She was parked on the west of the hose tower. The rays of the sun were shining down through the open cab upon the black leather seats. The truck was stabilized by an arm on both sides with giant threads which appeared to be adjustable if you had a giant wrench. The ladder was extended […]
She was parked on the west of the hose tower. The rays of the sun were shining down through the open cab upon the black leather seats. The truck was stabilized by an arm on both sides with giant threads which appeared to be adjustable if you had a giant wrench.
The ladder was extended upwards almost to the edge of the sun. I was told the driver aimed for the sun when he extended her, but in her old age she had developed a slight arch when extended the full one hundred foot. So, the ladder tip ended up just to the left side of the sun.
Next to the base of the ladder on both sides were two red tubes that looked like grenade launchers. These were the hydraulic cylinders that raised and lowered the ladder.
If I wanted to be a firefighter, my task was simple. I needed to climb to the top, touch the tip, then climb down. All in less than ten minutes.
But, there’s something strange about climbing a gigantic ladder – especially a crooked one – that’s sticking straight up into the air. And stranger yet, it’s not leaning against a supportive structure – like a building.
All kinds of thoughts go through your brain. What if one of those tiny support arms fails? What if one of the hydraulic cylinders holding up the ladder sprouts a leak? Thoughts turn to fear.
The palms began to perspire. The heart beat increased – both in rate and intensity. And, I got a big lump in my throat. Did I really want to be a firefighter?
Yes, was the answer. But, it wasn’t a deep manly yes – it was more like a grade school girl yes.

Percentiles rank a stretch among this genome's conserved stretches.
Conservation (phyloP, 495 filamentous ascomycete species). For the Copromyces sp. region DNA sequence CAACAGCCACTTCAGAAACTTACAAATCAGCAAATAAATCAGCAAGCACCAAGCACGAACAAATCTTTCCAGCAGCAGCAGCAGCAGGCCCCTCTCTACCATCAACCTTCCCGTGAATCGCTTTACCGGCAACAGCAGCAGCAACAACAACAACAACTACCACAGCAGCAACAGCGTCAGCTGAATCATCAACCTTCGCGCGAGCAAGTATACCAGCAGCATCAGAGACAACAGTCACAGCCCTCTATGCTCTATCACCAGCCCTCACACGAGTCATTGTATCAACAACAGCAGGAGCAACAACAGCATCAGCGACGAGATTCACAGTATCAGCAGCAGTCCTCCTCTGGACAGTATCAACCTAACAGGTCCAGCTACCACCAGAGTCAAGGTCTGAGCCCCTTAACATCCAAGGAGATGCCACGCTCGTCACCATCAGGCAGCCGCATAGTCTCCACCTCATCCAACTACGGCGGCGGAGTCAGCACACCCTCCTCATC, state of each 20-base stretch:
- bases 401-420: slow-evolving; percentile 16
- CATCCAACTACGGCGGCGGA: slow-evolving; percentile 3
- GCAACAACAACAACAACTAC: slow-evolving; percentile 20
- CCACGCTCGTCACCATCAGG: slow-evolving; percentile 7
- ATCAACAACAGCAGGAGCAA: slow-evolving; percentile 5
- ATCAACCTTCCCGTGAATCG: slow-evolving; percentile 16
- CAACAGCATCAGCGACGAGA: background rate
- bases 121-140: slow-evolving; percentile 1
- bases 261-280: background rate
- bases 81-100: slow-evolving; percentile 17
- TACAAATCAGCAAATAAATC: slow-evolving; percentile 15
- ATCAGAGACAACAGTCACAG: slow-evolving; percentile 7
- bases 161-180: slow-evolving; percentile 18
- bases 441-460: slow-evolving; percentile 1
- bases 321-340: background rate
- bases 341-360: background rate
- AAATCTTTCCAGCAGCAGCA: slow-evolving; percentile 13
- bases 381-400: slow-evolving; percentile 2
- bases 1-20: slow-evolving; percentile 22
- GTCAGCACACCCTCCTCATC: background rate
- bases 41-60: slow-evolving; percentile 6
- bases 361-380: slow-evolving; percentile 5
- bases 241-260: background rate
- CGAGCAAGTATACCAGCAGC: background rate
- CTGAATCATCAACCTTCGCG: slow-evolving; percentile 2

So, I climbed up to the turntable. As I stood at the base the very top wasn’t quite visible. I was just about to change my mind when the time keeper asked, “Are you ready?” Right before I gave the “thumbs up”, I told myself the death would at least be instant.
The first fifty feet went fast. A hand rail on both sides gave me a sense of security. This wasn’t too bad after all. But the ladder started to narrow. And then the side rail was no longer.
The sun was getting closer as the ladder skinnied down to what seemed to be a size that fit my preboarding child like voice. I had reached the curve point. And it made me feel like there was a super magnet pulling me towards the left.
It was at that point the time keeper shouted, “Five minute mark!” I refused to look down. Up, up, up another sixteen feet. The red painted tip was now in reach. I stretched my arm until I feared it would disconnect from the socket. Slowly my fingers encircled the rung.
Looking down at the pea-sized time keeper he appeared to wave his hand. That was enough acknowledgement for me.
The speed of the trip up the ladder was liken a turtle stampeding through peanut butter. The one down the ladder was liken a rabbit being chased by a beagle. Within what seemed like seconds I was standing next to the time keeper.
All that remained was to ensure he saw me reach the top. And he did.
We all go through challenges in life. In many ways facing and overcoming those challenges is what molds us.
My career as a firefighter began with a “One Hundred Foot Challenge.”
by Fire Chief Steve Moody